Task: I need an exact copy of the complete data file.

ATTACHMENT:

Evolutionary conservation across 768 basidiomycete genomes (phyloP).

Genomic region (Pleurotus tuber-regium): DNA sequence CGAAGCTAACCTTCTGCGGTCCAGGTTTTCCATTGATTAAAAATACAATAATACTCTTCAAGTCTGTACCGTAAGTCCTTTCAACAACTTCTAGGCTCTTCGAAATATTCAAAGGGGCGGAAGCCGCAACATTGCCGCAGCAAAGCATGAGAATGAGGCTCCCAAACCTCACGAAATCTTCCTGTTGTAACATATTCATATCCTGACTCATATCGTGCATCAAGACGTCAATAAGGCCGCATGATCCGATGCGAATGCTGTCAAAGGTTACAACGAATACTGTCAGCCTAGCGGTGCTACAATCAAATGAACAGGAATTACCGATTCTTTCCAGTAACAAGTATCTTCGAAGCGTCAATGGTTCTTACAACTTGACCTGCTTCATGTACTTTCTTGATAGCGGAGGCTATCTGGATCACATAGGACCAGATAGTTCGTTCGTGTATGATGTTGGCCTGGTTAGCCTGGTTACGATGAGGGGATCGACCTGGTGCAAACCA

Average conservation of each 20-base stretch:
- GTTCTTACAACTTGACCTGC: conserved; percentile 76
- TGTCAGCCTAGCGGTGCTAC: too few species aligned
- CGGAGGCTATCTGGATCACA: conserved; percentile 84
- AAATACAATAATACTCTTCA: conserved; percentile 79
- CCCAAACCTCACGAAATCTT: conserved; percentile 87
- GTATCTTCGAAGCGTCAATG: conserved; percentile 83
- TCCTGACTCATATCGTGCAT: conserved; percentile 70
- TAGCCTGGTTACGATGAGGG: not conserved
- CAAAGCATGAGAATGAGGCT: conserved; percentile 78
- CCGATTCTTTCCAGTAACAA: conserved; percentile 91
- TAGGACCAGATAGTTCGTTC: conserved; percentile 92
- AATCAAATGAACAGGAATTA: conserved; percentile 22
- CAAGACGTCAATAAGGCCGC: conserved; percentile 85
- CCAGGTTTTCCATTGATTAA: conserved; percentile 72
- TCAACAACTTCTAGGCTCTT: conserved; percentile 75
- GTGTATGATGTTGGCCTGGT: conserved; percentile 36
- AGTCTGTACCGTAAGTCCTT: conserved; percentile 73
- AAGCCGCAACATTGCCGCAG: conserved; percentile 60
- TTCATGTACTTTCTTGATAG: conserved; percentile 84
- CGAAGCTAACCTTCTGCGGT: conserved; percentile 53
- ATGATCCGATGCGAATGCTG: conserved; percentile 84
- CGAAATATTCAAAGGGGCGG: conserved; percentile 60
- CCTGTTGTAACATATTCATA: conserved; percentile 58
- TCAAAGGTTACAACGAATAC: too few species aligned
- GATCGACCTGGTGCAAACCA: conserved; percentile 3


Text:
Evolutionary conservation across 768 basidiomycete genomes (phyloP).

Genomic region (Pleurotus tuber-regium): DNA sequence CGAAGCTAACCTTCTGCGGTCCAGGTTTTCCATTGATTAAAAATACAATAATACTCTTCAAGTCTGTACCGTAAGTCCTTTCAACAACTTCTAGGCTCTTCGAAATATTCAAAGGGGCGGAAGCCGCAACATTGCCGCAGCAAAGCATGAGAATGAGGCTCCCAAACCTCACGAAATCTTCCTGTTGTAACATATTCATATCCTGACTCATATCGTGCATCAAGACGTCAATAAGGCCGCATGATCCGATGCGAATGCTGTCAAAGGTTACAACGAATACTGTCAGCCTAGCGGTGCTACAATCAAATGAACAGGAATTACCGATTCTTTCCAGTAACAAGTATCTTCGAAGCGTCAATGGTTCTTACAACTTGACCTGCTTCATGTACTTTCTTGATAGCGGAGGCTATCTGGATCACATAGGACCAGATAGTTCGTTCGTGTATGATGTTGGCCTGGTTAGCCTGGTTACGATGAGGGGATCGACCTGGTGCAAACCA

Average conservation of each 20-base stretch:
- GTTCTTACAACTTGACCTGC: conserved; percentile 76
- TGTCAGCCTAGCGGTGCTAC: too few species aligned
- CGGAGGCTATCTGGATCACA: conserved; percentile 84
- AAATACAATAATACTCTTCA: conserved; percentile 79
- CCCAAACCTCACGAAATCTT: conserved; percentile 87
- GTATCTTCGAAGCGTCAATG: conserved; percentile 83
- TCCTGACTCATATCGTGCAT: conserved; percentile 70
- TAGCCTGGTTACGATGAGGG: not conserved
- CAAAGCATGAGAATGAGGCT: conserved; percentile 78
- CCGATTCTTTCCAGTAACAA: conserved; percentile 91
- TAGGACCAGATAGTTCGTTC: conserved; percentile 92
- AATCAAATGAACAGGAATTA: conserved; percentile 22
- CAAGACGTCAATAAGGCCGC: conserved; percentile 85
- CCAGGTTTTCCATTGATTAA: conserved; percentile 72
- TCAACAACTTCTAGGCTCTT: conserved; percentile 75
- GTGTATGATGTTGGCCTGGT: conserved; percentile 36
- AGTCTGTACCGTAAGTCCTT: conserved; percentile 73
- AAGCCGCAACATTGCCGCAG: conserved; percentile 60
- TTCATGTACTTTCTTGATAG: conserved; percentile 84
- CGAAGCTAACCTTCTGCGGT: conserved; percentile 53
- ATGATCCGATGCGAATGCTG: conserved; percentile 84
- CGAAATATTCAAAGGGGCGG: conserved; percentile 60
- CCTGTTGTAACATATTCATA: conserved; percentile 58
- TCAAAGGTTACAACGAATAC: too few species aligned
- GATCGACCTGGTGCAAACCA: conserved; percentile 3